The story of The Nun mostly takes place in Romania,1952, in the Abbey of St. Carta. The film opens with nuns journeying down a long hallway in the abbey, approaching a door with a sign in Latin that reads “God Ends Here.” They have a relic that opens the door, but a mysterious figure attacks them. One nun is killed, the other commits suicide.

The Vatican decides to send Father Burke (Demian Bichir), a specialist in investigating miracles and the supernatural, and a young novice, Sister Irene (Taisse Farmiga, sister of Vera Farmiga who starred in the first film of the series).

We first see Sister Irene teaching a group of children using a dinosaur toy. She tells the students that the dinos lived millions of years ago. The Mother Superior interrupts the lesson to say that there were no such thing as dinosaurs; God put the bones in the ground of these imaginary creatures to test our faith. The odd thing about this is the Catholic Church has long been supportive of the idea of an old earth, even of evolution of the human race. Even young earth apologists don’t doubt the existence of dinosaurs; they just believe they existed alongside humans and are discussed in the book of Job.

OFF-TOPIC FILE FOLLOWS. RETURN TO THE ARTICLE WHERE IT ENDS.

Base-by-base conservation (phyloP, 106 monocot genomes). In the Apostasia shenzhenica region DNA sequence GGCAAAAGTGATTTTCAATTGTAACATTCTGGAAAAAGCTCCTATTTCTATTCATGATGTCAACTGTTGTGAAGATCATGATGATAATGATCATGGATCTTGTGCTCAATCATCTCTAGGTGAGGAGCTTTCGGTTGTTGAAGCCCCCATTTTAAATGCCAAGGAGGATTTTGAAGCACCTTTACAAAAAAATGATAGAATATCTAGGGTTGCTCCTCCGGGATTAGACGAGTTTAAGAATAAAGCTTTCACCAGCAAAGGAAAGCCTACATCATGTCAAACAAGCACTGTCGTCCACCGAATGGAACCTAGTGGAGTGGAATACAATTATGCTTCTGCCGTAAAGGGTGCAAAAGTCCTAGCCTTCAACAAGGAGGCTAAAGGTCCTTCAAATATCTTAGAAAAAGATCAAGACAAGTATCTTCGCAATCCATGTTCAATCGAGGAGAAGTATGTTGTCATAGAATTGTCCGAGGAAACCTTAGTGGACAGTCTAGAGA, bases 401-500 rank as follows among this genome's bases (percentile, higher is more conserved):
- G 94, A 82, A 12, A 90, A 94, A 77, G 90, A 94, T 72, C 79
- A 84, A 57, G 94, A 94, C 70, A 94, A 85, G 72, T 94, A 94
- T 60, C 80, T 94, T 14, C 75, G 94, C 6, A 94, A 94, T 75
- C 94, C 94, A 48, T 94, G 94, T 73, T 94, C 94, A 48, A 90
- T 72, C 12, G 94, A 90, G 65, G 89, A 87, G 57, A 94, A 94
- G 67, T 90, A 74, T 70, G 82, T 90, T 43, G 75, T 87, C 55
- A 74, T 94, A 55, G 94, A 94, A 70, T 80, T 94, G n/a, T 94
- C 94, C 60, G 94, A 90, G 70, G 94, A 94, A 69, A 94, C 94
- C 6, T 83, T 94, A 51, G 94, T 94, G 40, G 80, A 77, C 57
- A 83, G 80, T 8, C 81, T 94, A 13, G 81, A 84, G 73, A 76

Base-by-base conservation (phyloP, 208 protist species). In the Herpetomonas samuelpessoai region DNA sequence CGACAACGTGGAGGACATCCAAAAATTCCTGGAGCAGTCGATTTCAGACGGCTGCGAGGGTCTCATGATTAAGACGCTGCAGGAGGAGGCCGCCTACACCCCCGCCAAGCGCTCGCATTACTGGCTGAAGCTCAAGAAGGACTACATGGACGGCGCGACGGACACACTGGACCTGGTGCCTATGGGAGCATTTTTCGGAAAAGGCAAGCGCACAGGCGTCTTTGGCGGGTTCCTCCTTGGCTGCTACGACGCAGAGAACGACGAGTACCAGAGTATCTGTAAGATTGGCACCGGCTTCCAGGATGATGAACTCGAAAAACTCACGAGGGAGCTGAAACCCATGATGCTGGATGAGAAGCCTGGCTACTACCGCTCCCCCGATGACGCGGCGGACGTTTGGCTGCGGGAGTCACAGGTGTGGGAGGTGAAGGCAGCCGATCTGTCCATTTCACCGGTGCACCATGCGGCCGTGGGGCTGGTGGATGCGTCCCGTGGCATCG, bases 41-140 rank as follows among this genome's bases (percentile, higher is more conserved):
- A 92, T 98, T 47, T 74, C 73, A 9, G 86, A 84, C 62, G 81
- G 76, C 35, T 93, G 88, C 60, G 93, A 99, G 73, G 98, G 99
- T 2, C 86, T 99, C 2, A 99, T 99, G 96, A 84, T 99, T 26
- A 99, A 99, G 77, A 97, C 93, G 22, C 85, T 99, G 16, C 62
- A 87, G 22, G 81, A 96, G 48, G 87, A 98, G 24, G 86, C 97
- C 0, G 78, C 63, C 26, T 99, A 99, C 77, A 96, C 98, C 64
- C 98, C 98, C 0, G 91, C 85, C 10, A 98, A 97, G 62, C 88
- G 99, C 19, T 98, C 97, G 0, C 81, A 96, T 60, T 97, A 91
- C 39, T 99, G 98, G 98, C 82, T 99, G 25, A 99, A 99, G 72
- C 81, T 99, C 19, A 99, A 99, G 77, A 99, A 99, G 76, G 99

At first it seems puzzling that an experienced Vatican investigator like Father Burke is asked to mentor a young woman like Sister Irene, but we learn that she has a gift of visions -- a special connection to the afterlife.

A young man named Frenchie, the man who found the nun who committed suicide, directs Burke and Irene to the seemingly deserted abbey. When they meet the Abbess, she tells them that the other nuns are honoring a time of prayer and silence through the night, but that they are welcome to spend the night in an attached building. That night, both Frenchie and Burke are attacked by demons. Frenchie makes his way back to the village, but Burke finds himself in the awkward position of being buried alive by demonic forces. He is rescued by Irene and her visions.

We learn that the abbey was built on a hellmouth -- and if we know anything about real estate in horror films, it’s location, location, location. Sister Irene is the only one who can enter the cloistered sanctuary to meet with the nuns who must pray at all times, “24/7” (as they didn’t say back in 1952).

Sadly, the hellmouth has been opened, the grounds of the abbey are no longer consecrated, and the nuns turn into creatures of evil. The only way to close the hellmouth is with a relic (which looks oddly like a glass Christmas ball ornament) that contains the blood of Christ. The Mother Superior proclaims “only a bride of Christ can wield the blood of Christ.”